Stilisierungen, Identitäten, mediale Ressourcen
Edited By Helga Kotthoff and Christine Mertzlufft
The Emergence of Adolescent Language
It is well-established that adolescents are the main linguistic innovators in industrial cultures. This is without question due to the fact that during this life stage speakers are engaged in intensive identity work, as they move from identities based primarily in the family and small friendship groups to identities based in relations among peers, and in the wider social world. Adolescents are bringing their childhoods into adulthood, engaging with their futures, and to some extent constrained by their pasts. Individuals do not accomplish this move alone, but collaboratively within the age cohort, as they build a peer-based social order beyond the reach of adults. The creation of a social order requires terms of differentiation – structure cannot be built on homogeneity – and much of what goes on in the construction of an adolescent social order is the development and refinement of social difference. Semiotic practice is central to this refinement, bringing to bear resources ranging from adornment to bodily movement to musical taste and, of course, language, to underscore – and to construct – distinctions.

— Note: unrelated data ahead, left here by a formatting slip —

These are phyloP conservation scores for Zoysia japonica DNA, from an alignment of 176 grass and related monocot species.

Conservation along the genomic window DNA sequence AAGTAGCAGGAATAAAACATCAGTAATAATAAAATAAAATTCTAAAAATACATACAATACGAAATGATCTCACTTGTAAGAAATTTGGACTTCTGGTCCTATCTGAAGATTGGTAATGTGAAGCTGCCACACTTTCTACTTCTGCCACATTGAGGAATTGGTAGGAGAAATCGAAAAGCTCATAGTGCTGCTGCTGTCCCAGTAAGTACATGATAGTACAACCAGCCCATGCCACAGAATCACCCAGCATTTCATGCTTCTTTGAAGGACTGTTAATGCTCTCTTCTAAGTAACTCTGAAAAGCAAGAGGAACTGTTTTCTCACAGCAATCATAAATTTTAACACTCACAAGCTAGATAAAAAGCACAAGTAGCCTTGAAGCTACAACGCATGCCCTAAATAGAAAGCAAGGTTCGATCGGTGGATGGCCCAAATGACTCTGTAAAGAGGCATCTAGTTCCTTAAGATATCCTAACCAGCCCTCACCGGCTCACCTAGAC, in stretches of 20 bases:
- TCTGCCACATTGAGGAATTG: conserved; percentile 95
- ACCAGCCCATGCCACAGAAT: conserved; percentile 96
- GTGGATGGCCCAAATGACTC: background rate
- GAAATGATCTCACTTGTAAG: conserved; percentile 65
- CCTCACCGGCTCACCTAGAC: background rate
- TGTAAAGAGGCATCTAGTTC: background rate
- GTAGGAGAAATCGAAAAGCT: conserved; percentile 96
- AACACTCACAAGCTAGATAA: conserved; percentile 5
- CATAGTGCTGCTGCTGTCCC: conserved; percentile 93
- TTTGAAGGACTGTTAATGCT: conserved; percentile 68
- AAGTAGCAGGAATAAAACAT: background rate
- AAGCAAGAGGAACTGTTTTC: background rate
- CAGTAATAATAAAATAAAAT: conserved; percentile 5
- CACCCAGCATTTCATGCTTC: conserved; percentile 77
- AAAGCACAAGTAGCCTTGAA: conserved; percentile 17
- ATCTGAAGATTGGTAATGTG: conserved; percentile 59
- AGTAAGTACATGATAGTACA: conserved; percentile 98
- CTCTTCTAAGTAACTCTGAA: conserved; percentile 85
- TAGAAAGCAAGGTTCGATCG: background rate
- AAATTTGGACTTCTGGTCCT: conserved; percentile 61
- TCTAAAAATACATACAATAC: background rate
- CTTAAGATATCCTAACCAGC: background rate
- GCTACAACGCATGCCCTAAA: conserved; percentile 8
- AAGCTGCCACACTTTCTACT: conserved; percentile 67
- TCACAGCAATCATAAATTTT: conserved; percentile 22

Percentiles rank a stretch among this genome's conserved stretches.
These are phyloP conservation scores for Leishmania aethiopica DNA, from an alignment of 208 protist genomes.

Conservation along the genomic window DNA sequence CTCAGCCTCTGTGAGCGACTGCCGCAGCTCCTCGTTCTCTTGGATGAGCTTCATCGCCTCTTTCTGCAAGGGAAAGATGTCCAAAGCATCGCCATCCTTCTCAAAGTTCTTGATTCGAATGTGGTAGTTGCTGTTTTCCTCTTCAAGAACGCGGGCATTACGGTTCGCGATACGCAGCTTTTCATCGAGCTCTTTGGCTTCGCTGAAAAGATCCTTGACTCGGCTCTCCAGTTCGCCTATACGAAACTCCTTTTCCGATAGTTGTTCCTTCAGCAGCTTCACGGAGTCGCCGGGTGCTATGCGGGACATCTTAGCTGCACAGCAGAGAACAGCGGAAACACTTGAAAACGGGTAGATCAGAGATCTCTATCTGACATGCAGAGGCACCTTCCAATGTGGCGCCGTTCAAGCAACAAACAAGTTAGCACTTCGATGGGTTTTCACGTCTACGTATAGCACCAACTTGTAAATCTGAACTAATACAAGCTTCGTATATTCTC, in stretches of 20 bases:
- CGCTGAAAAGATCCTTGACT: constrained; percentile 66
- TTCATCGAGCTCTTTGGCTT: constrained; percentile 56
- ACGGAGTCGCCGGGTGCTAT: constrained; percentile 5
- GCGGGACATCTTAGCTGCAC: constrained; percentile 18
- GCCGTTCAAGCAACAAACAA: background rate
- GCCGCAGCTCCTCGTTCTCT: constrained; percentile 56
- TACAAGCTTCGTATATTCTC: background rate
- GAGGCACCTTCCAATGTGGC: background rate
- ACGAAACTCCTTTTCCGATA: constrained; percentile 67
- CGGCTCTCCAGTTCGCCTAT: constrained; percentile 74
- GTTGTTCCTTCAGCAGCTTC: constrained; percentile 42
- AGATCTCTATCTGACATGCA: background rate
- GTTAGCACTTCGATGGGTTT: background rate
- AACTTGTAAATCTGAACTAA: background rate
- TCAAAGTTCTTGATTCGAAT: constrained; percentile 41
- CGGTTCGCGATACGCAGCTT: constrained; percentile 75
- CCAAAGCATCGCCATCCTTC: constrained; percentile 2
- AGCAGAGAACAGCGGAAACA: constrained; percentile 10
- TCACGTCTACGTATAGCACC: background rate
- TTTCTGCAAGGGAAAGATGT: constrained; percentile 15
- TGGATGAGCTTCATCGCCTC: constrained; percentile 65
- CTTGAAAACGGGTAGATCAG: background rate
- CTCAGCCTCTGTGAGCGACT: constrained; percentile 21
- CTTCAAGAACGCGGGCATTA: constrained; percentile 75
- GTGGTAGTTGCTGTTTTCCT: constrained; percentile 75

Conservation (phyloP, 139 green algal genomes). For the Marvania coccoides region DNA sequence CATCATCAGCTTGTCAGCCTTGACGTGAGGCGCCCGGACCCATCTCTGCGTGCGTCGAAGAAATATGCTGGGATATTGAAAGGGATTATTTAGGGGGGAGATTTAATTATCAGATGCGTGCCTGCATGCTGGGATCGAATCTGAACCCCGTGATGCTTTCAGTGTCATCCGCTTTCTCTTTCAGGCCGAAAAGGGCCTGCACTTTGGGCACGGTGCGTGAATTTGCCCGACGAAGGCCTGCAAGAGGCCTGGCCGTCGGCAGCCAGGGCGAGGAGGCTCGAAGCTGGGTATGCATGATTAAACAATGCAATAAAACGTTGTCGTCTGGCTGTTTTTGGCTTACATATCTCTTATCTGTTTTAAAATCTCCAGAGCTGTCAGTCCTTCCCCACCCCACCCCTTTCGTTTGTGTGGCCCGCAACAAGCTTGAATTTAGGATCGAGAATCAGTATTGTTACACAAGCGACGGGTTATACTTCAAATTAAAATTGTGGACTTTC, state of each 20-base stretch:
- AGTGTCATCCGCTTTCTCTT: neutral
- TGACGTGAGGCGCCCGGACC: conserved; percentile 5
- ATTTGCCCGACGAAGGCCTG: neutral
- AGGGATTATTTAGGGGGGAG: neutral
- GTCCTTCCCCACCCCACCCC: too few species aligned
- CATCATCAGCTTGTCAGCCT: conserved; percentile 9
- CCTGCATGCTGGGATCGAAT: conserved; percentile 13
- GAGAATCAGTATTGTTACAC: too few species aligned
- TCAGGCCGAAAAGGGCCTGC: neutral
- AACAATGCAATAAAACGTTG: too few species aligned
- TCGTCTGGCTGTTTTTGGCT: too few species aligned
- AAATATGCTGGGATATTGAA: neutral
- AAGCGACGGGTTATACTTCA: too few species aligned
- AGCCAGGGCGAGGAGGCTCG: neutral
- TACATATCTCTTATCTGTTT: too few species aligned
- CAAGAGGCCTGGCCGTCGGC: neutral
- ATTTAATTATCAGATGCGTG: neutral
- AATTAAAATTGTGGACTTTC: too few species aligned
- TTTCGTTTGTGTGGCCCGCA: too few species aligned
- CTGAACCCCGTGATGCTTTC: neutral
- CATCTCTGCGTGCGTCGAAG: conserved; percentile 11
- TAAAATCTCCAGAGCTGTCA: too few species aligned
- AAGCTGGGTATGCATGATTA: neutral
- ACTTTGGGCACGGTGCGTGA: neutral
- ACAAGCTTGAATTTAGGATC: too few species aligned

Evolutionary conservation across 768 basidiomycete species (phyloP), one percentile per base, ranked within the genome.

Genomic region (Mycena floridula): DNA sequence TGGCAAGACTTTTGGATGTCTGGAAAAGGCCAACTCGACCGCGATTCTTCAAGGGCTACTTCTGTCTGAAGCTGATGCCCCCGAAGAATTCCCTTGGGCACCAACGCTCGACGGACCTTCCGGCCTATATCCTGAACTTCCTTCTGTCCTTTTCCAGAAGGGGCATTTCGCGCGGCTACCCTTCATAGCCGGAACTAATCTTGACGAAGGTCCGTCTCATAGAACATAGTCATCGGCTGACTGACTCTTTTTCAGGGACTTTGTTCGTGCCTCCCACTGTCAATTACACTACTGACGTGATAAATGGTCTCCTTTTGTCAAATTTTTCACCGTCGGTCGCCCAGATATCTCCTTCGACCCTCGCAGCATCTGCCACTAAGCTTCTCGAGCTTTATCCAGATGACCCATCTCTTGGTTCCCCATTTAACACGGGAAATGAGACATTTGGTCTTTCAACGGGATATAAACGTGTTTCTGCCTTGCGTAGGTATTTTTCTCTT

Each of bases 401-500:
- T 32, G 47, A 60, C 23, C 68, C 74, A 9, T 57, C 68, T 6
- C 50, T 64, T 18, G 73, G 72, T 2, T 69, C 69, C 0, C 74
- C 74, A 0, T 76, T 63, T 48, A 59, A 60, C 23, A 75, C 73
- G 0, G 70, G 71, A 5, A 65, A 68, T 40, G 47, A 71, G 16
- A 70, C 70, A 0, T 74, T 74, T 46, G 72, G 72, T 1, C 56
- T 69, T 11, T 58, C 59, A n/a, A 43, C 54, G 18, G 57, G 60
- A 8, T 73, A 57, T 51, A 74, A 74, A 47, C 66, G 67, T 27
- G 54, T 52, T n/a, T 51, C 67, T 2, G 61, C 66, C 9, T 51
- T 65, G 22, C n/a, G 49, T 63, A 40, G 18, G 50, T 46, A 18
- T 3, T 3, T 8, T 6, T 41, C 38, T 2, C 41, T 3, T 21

1. The Peer-Based Social Order
In American secondary schools, which function as comprehensive institutions (in Goffman’s (1961) terms, total institutions), orientation to the school functions as a primary locus for this social order (see, e.g., Bucholtz 2010; Eckert 1989). My own work in Detroit suburban high schools (Eckert 2000) has shown robust correlations between semiotic practice of all kinds, including linguistic variation, and place in...
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